A second highly important element of the good community is that residents must have access to those goods and services necessary to sustain them at a level acceptable to them (Wise & Williams 1981). People are first of all biological creatures that must be fed, clothed and housed to sufficient levels to sustain life. Above that, it is choice. But people should have a choice in the good community. This may lead them to commute for employment or migrate for better services as they individually seek the good life.

Goods and services are of such a varied nature that no attempt will be made to elaborate all possibilities here. Most people know when their water supply is inadequate in quantity and quality. The good community, ideally, would provide all such goods and services in plentiful supply at a price residents could afford. However, realistically, one trades off one advantage for another. Each of us in our own way seeks a balance to these tradeoffs. The good community offers as many options as possible.

Relationships That Bind Citizens Together

The real community is not the streets, the buildings or city hall-it’s people interacting or relating. Physical attributes are important, but they do not make a good community. Residents of an area having satisfactory relationships make a community good. It is not only important that individuals live in close proximity to one another but that the life of each interacts and impacts the lives of others. The interrelationships that bind the inhabitants together are substantial facts with which all must contend.

Interrelationships can be positive or they can be negative. They can also be minimal or absent. Warren (1975) described the lack of interrelationships in a neighborhood where an individual does not know neighbors, where one is anonymous, and where there is the greatest freedom from curious neighbors. This area also had the highest suicide rate of any area in the city (Durkheim 1951).

The lack of interrelationship among residents is a function of the metropolitan area and increasing distinction from local community (Warner and Lunt 1941; Weber 1946; Vidich & Bensman 1958). However, Suttles (1972) emphasized new sentiments and loyalties in a Chicago neighborhood formed the basis of social order. Regardless of location, urban or rural, the interrelationships in a neighborhood or community provide the resident an opportunity to interact. It is impossible to have one’s life interrelated with that of every person- even when living in a small village. It may not even be desirable in some cases. The good community provides all citizens the opportunity to have as many sharing experiences as they desire.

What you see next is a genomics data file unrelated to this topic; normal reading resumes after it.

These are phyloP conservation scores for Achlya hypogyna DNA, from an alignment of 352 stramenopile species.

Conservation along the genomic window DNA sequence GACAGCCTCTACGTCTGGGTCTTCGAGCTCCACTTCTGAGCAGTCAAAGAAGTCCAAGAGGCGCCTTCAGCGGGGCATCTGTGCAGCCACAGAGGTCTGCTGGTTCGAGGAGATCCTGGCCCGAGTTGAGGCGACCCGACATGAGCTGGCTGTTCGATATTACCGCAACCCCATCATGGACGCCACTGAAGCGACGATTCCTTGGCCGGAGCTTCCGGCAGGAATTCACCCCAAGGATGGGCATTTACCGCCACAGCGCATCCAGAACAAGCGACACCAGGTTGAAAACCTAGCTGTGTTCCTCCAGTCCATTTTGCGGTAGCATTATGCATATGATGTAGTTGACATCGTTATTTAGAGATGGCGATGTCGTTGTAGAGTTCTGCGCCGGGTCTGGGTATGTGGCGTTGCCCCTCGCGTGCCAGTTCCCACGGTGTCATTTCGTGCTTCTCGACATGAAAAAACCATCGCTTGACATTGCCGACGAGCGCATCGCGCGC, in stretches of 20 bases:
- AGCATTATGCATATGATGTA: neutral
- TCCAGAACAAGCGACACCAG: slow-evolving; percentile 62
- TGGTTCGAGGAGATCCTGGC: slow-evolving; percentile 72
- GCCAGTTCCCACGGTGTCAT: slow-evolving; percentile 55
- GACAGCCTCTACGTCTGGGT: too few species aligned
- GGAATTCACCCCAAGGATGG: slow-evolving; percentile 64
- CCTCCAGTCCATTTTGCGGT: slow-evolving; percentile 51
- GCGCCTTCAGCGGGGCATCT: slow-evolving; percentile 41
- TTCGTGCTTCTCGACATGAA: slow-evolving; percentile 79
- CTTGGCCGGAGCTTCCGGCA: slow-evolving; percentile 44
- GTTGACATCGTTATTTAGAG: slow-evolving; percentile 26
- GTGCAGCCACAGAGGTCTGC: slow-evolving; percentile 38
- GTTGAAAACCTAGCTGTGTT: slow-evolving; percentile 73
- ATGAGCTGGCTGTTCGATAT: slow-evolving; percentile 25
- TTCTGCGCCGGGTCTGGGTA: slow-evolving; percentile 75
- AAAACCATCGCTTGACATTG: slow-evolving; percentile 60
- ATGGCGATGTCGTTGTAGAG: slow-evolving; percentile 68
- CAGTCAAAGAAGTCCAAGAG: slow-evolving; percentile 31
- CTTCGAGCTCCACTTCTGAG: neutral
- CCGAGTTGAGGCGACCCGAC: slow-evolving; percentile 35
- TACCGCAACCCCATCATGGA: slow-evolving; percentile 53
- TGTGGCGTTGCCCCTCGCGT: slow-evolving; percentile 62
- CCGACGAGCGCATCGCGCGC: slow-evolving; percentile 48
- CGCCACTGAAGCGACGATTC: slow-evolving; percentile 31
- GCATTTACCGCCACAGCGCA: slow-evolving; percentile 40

Hunter (1978) states that industrial societies are seeking civilization for which they have not as yet found a firm framework of moral and social values, or definite forms of social life. This may be why traditional peasant values, ways of life, and social institutions in rural communities still appeal so strongly to emotion and remain so strikingly evocative in today’s world (Hunter 1978). The key element of the good community to be identified in this discussion is that the relationships of residents must be of the character that bind people together.

Inter-relatedness simply means caring or concern for what happens to other people in the community. Terms such as cohesiveness, gemeinschaft, solidarity and “folks society” are examples used in the literature that has linked to the idea of a caring relationship. What are these relationships? How are they expressed in a typical community? Patterns that tend to emphasize similarity of purpose generally promote inter relatedness. In a rural community, often agriculture tends to bind people together. Likewise, a dominant religious or ethnic identity provides the common thread. Community projects, such as a community swimming pool built by citizens’ contributions and participation, is another way people are often pulled together. The point is-those things that cause people to be concerned with each other’s well-being help to build cohesion in a group.

Commonalty of Values and Goals

Another aspect of behavior that bind people together are holding similar values and seeking common goals.

The most obvious and easily identified examples of communities with common values which provide a close bond for people are the religious communities. For example, the Hutterite communities which are now found in several Western states and in Alberta and Saskatchewan in Canada, still reflect the original pattern of social organization developed by one of the founders of the sect, Jacob Hutter. The basis of the original communities were pacifism, adult baptism, communal sharing of goods and property, and exclusiveness. The common religious beliefs, which include the belief in self help and therefore the limitation of contact in and involvement in the world, have led to the communities being physically isolated from the surrounding settlements and society but equally important, socially isolated.

The Hutterites also believe that the perfect society can be established now if the correct principles are employed. These principles stress the denial of individual accumulations of wealth. The communal holding of property and wealth in the manner of the early Christian disciples is the only form of ownership permitted. The stability and continuity of this communal organization are a product of the religious ideology and the pattern of life isolating them from the changes taking place in the rest of the world. The Hutterite communities have been increasing in number for over four hundred years (Thomas 1976).

The view that the residents of the good community must have a commonalty that binds them together is a widely held view. Haworth (1972) states that there is no sense of community unless people join together in valuing something. “The common value that unites them may be a goal they all consider worth achieving, so that each by noticing the identity of his objective with that of others, develops a kinship with them”.